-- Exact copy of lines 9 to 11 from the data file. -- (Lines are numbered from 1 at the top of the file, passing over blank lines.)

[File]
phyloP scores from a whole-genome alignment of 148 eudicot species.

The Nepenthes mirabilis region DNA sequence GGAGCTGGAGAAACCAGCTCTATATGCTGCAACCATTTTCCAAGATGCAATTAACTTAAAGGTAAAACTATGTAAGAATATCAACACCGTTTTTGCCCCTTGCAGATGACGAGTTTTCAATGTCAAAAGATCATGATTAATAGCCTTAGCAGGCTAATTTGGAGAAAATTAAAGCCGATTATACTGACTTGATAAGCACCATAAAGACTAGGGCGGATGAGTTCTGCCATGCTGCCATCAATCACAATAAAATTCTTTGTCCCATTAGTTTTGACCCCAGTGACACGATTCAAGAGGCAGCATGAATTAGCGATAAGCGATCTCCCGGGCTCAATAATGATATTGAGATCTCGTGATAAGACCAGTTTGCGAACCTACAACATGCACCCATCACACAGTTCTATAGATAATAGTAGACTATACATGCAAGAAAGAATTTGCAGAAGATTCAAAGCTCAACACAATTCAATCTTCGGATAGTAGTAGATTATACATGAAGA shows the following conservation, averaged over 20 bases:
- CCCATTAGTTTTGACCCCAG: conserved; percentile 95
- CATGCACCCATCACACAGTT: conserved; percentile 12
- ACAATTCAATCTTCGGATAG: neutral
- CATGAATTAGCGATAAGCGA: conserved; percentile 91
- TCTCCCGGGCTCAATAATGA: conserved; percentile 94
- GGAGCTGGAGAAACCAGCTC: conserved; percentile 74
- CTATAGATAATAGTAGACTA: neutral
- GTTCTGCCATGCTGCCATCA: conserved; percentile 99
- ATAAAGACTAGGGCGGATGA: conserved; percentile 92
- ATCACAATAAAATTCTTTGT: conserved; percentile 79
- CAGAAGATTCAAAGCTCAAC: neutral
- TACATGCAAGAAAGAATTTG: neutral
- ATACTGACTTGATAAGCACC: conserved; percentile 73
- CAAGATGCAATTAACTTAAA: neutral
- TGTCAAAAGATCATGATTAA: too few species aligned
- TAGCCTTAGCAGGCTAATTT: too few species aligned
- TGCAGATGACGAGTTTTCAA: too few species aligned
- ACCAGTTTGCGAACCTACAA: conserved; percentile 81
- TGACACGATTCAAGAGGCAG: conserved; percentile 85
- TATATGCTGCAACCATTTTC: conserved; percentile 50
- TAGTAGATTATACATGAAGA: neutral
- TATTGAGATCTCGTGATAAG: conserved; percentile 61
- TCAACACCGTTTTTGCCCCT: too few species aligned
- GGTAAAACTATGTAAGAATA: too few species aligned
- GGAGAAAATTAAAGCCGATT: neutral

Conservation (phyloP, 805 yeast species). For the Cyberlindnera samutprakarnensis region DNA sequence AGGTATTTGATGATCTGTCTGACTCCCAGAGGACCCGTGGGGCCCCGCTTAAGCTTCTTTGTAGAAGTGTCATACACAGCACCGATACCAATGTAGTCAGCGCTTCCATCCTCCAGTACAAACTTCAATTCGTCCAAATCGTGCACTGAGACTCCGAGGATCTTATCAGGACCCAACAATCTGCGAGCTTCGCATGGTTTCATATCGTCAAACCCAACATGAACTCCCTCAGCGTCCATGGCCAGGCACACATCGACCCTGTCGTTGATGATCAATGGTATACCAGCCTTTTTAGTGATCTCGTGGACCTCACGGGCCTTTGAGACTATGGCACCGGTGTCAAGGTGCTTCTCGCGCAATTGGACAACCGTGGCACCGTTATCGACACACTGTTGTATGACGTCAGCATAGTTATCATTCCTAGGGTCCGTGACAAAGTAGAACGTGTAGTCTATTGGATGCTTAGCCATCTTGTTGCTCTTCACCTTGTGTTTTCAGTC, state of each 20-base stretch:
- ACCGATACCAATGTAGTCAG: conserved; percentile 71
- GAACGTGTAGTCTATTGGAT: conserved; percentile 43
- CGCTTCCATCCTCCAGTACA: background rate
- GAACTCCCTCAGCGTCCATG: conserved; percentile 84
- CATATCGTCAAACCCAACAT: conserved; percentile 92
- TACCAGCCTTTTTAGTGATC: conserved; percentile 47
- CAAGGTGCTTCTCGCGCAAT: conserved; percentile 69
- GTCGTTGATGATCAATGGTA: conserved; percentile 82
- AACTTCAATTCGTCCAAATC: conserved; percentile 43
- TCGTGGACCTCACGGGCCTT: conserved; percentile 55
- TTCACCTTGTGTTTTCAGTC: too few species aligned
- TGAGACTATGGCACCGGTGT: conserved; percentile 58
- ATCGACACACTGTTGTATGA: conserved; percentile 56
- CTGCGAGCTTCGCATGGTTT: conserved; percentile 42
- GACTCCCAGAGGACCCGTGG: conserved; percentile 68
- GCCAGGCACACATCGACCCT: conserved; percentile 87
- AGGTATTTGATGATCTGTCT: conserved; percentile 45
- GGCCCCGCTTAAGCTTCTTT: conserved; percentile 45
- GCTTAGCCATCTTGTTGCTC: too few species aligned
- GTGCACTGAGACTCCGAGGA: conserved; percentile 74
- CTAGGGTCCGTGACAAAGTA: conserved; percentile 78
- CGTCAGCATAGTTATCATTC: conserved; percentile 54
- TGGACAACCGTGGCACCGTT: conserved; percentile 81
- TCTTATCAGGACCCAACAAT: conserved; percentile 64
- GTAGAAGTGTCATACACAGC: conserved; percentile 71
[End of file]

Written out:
- CTATAGATAATAGTAGACTA: neutral
- GTTCTGCCATGCTGCCATCA: conserved; percentile 99
- ATAAAGACTAGGGCGGATGA: conserved; percentile 92